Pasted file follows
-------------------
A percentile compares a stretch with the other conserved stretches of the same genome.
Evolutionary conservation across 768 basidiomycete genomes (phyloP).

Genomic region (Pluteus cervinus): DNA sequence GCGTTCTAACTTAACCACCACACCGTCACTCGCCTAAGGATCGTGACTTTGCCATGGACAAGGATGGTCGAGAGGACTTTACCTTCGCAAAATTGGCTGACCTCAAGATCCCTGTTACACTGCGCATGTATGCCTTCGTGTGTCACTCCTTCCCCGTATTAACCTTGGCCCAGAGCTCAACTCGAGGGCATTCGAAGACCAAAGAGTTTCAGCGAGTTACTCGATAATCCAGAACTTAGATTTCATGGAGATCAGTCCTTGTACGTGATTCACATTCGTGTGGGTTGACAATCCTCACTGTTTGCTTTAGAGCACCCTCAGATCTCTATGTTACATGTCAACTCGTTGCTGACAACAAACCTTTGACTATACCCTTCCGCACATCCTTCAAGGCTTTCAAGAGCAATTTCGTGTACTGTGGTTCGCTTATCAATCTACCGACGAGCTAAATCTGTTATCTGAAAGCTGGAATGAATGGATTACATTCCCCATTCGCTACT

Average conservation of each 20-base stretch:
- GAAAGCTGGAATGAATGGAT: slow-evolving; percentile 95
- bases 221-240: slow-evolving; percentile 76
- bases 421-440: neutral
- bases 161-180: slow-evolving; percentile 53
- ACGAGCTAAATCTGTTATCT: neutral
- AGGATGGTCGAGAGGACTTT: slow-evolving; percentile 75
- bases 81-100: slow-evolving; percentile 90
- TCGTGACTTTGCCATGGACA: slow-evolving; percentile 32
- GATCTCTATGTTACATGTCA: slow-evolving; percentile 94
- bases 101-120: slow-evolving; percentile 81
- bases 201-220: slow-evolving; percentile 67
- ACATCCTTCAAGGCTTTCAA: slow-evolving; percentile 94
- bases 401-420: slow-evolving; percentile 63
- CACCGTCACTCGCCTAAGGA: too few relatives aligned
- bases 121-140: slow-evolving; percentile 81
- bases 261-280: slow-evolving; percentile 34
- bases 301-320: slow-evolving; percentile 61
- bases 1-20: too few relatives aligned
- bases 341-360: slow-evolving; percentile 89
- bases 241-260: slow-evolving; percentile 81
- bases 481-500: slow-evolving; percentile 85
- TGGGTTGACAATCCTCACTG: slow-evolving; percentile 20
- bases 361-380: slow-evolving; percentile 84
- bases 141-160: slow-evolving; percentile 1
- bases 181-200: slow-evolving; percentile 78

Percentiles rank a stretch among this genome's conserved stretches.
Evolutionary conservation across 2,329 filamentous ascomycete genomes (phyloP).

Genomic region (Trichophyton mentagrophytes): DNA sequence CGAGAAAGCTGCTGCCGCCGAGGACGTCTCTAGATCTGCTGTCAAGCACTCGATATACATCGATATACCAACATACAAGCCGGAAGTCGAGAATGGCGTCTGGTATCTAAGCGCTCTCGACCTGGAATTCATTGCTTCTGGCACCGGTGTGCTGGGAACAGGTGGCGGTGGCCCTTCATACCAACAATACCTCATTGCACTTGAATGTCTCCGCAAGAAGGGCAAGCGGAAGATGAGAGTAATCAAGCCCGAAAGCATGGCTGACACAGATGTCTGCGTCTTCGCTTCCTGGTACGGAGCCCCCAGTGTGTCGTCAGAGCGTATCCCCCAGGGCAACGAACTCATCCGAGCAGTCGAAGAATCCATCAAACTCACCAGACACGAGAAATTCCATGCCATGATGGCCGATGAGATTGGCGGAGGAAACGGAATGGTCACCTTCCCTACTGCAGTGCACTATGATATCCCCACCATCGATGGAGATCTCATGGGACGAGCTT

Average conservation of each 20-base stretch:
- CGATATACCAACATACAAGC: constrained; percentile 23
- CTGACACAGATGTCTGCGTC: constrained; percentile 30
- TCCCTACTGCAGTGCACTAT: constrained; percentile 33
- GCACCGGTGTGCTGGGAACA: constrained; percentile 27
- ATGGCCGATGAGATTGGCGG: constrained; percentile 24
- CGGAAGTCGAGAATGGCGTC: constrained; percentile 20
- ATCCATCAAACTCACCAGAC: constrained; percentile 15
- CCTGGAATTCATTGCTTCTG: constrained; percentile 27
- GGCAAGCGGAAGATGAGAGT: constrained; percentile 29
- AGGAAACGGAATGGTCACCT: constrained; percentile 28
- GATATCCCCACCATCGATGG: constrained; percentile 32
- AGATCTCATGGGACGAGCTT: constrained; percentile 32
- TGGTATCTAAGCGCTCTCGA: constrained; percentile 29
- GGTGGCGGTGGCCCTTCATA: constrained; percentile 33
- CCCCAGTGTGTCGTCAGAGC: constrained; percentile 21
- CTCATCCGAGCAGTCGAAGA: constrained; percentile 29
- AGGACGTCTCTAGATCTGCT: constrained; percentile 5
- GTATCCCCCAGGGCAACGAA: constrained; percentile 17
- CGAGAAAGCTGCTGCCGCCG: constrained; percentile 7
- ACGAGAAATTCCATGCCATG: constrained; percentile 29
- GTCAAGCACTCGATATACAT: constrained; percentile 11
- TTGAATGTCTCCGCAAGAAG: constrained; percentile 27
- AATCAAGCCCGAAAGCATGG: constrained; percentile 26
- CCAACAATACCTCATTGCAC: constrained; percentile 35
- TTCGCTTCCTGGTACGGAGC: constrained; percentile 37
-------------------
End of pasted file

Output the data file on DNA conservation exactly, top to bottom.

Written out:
A percentile compares a stretch with the other conserved stretches of the same genome.
Evolutionary conservation across 768 basidiomycete genomes (phyloP).

Genomic region (Pluteus cervinus): DNA sequence GCGTTCTAACTTAACCACCACACCGTCACTCGCCTAAGGATCGTGACTTTGCCATGGACAAGGATGGTCGAGAGGACTTTACCTTCGCAAAATTGGCTGACCTCAAGATCCCTGTTACACTGCGCATGTATGCCTTCGTGTGTCACTCCTTCCCCGTATTAACCTTGGCCCAGAGCTCAACTCGAGGGCATTCGAAGACCAAAGAGTTTCAGCGAGTTACTCGATAATCCAGAACTTAGATTTCATGGAGATCAGTCCTTGTACGTGATTCACATTCGTGTGGGTTGACAATCCTCACTGTTTGCTTTAGAGCACCCTCAGATCTCTATGTTACATGTCAACTCGTTGCTGACAACAAACCTTTGACTATACCCTTCCGCACATCCTTCAAGGCTTTCAAGAGCAATTTCGTGTACTGTGGTTCGCTTATCAATCTACCGACGAGCTAAATCTGTTATCTGAAAGCTGGAATGAATGGATTACATTCCCCATTCGCTACT

Average conservation of each 20-base stretch:
- GAAAGCTGGAATGAATGGAT: slow-evolving; percentile 95
- bases 221-240: slow-evolving; percentile 76
- bases 421-440: neutral
- bases 161-180: slow-evolving; percentile 53
- ACGAGCTAAATCTGTTATCT: neutral
- AGGATGGTCGAGAGGACTTT: slow-evolving; percentile 75
- bases 81-100: slow-evolving; percentile 90
- TCGTGACTTTGCCATGGACA: slow-evolving; percentile 32
- GATCTCTATGTTACATGTCA: slow-evolving; percentile 94
- bases 101-120: slow-evolving; percentile 81
- bases 201-220: slow-evolving; percentile 67
- ACATCCTTCAAGGCTTTCAA: slow-evolving; percentile 94
- bases 401-420: slow-evolving; percentile 63
- CACCGTCACTCGCCTAAGGA: too few relatives aligned
- bases 121-140: slow-evolving; percentile 81
- bases 261-280: slow-evolving; percentile 34
- bases 301-320: slow-evolving; percentile 61
- bases 1-20: too few relatives aligned
- bases 341-360: slow-evolving; percentile 89
- bases 241-260: slow-evolving; percentile 81
- bases 481-500: slow-evolving; percentile 85
- TGGGTTGACAATCCTCACTG: slow-evolving; percentile 20
- bases 361-380: slow-evolving; percentile 84
- bases 141-160: slow-evolving; percentile 1
- bases 181-200: slow-evolving; percentile 78

Percentiles rank a stretch among this genome's conserved stretches.
Evolutionary conservation across 2,329 filamentous ascomycete genomes (phyloP).

Genomic region (Trichophyton mentagrophytes): DNA sequence CGAGAAAGCTGCTGCCGCCGAGGACGTCTCTAGATCTGCTGTCAAGCACTCGATATACATCGATATACCAACATACAAGCCGGAAGTCGAGAATGGCGTCTGGTATCTAAGCGCTCTCGACCTGGAATTCATTGCTTCTGGCACCGGTGTGCTGGGAACAGGTGGCGGTGGCCCTTCATACCAACAATACCTCATTGCACTTGAATGTCTCCGCAAGAAGGGCAAGCGGAAGATGAGAGTAATCAAGCCCGAAAGCATGGCTGACACAGATGTCTGCGTCTTCGCTTCCTGGTACGGAGCCCCCAGTGTGTCGTCAGAGCGTATCCCCCAGGGCAACGAACTCATCCGAGCAGTCGAAGAATCCATCAAACTCACCAGACACGAGAAATTCCATGCCATGATGGCCGATGAGATTGGCGGAGGAAACGGAATGGTCACCTTCCCTACTGCAGTGCACTATGATATCCCCACCATCGATGGAGATCTCATGGGACGAGCTT

Average conservation of each 20-base stretch:
- CGATATACCAACATACAAGC: constrained; percentile 23
- CTGACACAGATGTCTGCGTC: constrained; percentile 30
- TCCCTACTGCAGTGCACTAT: constrained; percentile 33
- GCACCGGTGTGCTGGGAACA: constrained; percentile 27
- ATGGCCGATGAGATTGGCGG: constrained; percentile 24
- CGGAAGTCGAGAATGGCGTC: constrained; percentile 20
- ATCCATCAAACTCACCAGAC: constrained; percentile 15
- CCTGGAATTCATTGCTTCTG: constrained; percentile 27
- GGCAAGCGGAAGATGAGAGT: constrained; percentile 29
- AGGAAACGGAATGGTCACCT: constrained; percentile 28
- GATATCCCCACCATCGATGG: constrained; percentile 32
- AGATCTCATGGGACGAGCTT: constrained; percentile 32
- TGGTATCTAAGCGCTCTCGA: constrained; percentile 29
- GGTGGCGGTGGCCCTTCATA: constrained; percentile 33
- CCCCAGTGTGTCGTCAGAGC: constrained; percentile 21
- CTCATCCGAGCAGTCGAAGA: constrained; percentile 29
- AGGACGTCTCTAGATCTGCT: constrained; percentile 5
- GTATCCCCCAGGGCAACGAA: constrained; percentile 17
- CGAGAAAGCTGCTGCCGCCG: constrained; percentile 7
- ACGAGAAATTCCATGCCATG: constrained; percentile 29
- GTCAAGCACTCGATATACAT: constrained; percentile 11
- TTGAATGTCTCCGCAAGAAG: constrained; percentile 27
- AATCAAGCCCGAAAGCATGG: constrained; percentile 26
- CCAACAATACCTCATTGCAC: constrained; percentile 35
- TTCGCTTCCTGGTACGGAGC: constrained; percentile 37